Figure 1: UN proposed division of territory between Israel and Palestine in 1947
Source: Vox

Two major conflicts in the 20th century were especially defining for Palestine. Firstly, the Arab-Israeli war (1948) opposed Israel to five Arab powers: Jordan, Iraq, Syria, Egypt and Lebanon, seeking to establish “a unified Arab Palestine”. Following the conflict, Israel controlled more than two-thirds of former British-ruled territory. Additionally, Jordan took over the West Bank while Egypt took control of the Gaza Strip. In 1964, the Palestine Liberation Organization (PLO) was founded with the objective of forming an Arab state in Palestine, largely comprised of the territories that had previously been British dominated and would now be illegitimately occupied by Israel. The second major event was the Six Day War (1967), which again resulted in significant land losses for Palestine to the benefit of Israel, who took over the Gaza Strip, the West Bank, the Sinai Peninsula and the Golan Heights. Nonetheless, the PLO’s existence was recognized by the Israel through the Oslo Accords (1993), in exchange for Israel’s right to exist to be recognized by the PLO itself. Following these agreements, Yasser Arafat (PLO), Shimon Peres (Israel) and Yitzhak Tabin (Israel) were awarded the Nobel Peace Prize, for their efforts to create peace in the Middle East.

Palestinians wish to establish a State in a part or in all territory that is now occupied by Israel. Today, the State of Palestine is officially recognized by more than 135 UN powers (but not by the United States and Israel) and includes parts of modern Israel as well as the Gaza Strip, along the Mediterranean Coast, and the West Bank, which is located west of the Jordan River, although no international consensus regarding the borders has been achieved. Around 20% of the Israeli population identify as Arabs. The West Bank and the Gaza Strip are home to a majorly Arab population, territories which are also disputed by Israel, although many Palestinians also live in neighboring countries like Lebanon.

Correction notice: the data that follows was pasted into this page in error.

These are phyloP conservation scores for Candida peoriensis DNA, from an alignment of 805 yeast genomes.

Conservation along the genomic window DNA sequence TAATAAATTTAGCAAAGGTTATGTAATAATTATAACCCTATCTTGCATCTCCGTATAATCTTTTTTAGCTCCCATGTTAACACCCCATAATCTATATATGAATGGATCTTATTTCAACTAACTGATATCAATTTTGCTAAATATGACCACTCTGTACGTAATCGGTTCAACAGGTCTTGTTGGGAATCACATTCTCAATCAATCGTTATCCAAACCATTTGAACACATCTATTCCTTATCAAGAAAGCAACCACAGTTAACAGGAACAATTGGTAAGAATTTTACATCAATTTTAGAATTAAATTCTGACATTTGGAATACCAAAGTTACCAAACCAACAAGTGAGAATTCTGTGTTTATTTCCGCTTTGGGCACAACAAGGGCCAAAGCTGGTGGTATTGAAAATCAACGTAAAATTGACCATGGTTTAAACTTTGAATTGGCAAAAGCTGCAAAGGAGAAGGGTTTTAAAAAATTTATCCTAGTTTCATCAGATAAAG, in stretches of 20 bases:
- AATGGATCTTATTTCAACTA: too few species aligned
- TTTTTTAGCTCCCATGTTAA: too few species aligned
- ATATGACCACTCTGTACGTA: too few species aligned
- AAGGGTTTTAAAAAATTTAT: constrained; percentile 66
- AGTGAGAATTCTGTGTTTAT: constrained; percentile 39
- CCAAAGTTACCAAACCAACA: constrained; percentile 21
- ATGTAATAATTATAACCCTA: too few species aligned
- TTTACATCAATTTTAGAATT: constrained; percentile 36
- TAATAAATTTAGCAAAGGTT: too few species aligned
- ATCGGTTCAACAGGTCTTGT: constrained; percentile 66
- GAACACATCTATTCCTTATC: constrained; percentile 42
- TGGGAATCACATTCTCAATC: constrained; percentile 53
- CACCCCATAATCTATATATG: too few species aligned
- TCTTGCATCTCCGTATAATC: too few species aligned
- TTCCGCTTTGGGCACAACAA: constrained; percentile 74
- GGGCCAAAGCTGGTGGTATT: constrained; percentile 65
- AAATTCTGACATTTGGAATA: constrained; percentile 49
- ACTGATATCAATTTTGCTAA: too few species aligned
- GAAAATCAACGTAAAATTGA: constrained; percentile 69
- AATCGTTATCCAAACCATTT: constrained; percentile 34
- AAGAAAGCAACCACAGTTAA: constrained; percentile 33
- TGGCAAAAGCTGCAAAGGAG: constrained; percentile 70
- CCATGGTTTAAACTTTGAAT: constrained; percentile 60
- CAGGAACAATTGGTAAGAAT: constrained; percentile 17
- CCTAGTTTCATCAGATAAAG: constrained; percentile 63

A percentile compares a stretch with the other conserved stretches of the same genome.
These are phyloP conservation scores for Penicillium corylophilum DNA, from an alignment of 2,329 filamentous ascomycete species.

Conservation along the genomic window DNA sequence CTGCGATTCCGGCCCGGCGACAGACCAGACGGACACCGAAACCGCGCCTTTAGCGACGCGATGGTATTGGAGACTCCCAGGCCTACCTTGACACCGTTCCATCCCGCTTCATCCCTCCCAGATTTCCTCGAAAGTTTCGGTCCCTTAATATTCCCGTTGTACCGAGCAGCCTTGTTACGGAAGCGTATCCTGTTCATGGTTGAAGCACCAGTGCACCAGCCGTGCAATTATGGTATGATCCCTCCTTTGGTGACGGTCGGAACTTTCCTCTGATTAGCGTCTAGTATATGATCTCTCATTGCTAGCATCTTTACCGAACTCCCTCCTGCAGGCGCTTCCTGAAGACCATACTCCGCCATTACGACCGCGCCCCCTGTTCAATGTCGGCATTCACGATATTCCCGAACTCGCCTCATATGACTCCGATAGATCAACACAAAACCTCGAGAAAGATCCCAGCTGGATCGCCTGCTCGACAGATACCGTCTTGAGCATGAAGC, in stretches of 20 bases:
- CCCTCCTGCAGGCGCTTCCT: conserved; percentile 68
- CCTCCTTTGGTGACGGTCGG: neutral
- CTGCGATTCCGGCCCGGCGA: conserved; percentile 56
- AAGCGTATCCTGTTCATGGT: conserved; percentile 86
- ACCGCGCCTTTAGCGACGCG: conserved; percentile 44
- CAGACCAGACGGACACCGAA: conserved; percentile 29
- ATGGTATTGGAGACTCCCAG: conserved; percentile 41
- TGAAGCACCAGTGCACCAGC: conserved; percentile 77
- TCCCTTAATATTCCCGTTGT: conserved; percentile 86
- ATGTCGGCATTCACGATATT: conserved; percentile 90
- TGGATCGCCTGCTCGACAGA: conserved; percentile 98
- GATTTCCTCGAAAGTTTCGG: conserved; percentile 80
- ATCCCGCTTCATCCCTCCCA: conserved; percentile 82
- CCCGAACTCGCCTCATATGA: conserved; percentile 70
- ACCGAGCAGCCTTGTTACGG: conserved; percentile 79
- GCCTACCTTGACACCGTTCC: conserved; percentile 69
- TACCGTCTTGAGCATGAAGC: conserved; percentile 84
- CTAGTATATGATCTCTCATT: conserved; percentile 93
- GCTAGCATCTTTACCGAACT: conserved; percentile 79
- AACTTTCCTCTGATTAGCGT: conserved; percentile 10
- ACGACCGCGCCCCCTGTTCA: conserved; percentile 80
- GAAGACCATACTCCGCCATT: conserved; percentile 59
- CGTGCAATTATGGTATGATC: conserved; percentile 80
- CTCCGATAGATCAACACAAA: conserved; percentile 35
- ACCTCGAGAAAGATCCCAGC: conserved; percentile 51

Fatah, Hamas and the long-lasting division of Palestinians

For decades, Fatah, the major political party in the PLO, dominated Palestinian politics. Fatah leaders negotiated the 1993 Oslo Accords that handed limited control of Palestinian territories from Israel to the new Palestinian Authority (PA). Since then, they have led the government through successive crises and peace deals with Israel and international parties.

In 1987, however, the opposition party Hamas was created on the pretext that Fatah and the PLO were too compromised with Israel. Hamas disagreed with many of the deals, and soon came to be seen by many as a threat to peace in the region, a violent extremist group who did not accept the existence of Israel and actively seeked its destruction. In 2003, Fatah negotiated with Israel under US President Bush’s “roadmap for peace” – a plan to end conflict in the region by creating a stable Palestinian state alongside Israel, which Hamas opposed.

In the 2006 legislative elections, Hamas won a surprising victory. With 74 out of the 132 seats in the Legislative Council, it could take control of most government positions. In response, the US and Israel imposed economic sanctions on the Palestinian Authority. They hoped these would destabilize the government, leading to new elections.

The formation of a Hamas government, in which Fatah refused to participate, led to an increase in hostility between both sides. These tensions quickly turned into incidents of violence between the supporters of the two groups, leading to dozens of deaths.

Figure 2: Hamas demonstrators clash with Palestinian Security Forces in the West Bank
Source: The Eletronic Intifada

In early 2007, Fatah and Hamas signed an agreement to form a coalition government, in order to end violence in the streets and lift international sanctions against Palestine. However, it was just some months until Palestinian President Mahmoud Abbas, Fatah’s leader, declared a state of emergency and dismissed the coalition, including the Hamas Prime Minister. Hamas, regarding the President’s actions as unconstitutional, formed an alternative government. A brief civil war erupted, with each party supported by different factions of the armed forces. These conflicts concluded with Hamas taking control of the Gaza strip, and Fatah having control of the West Bank.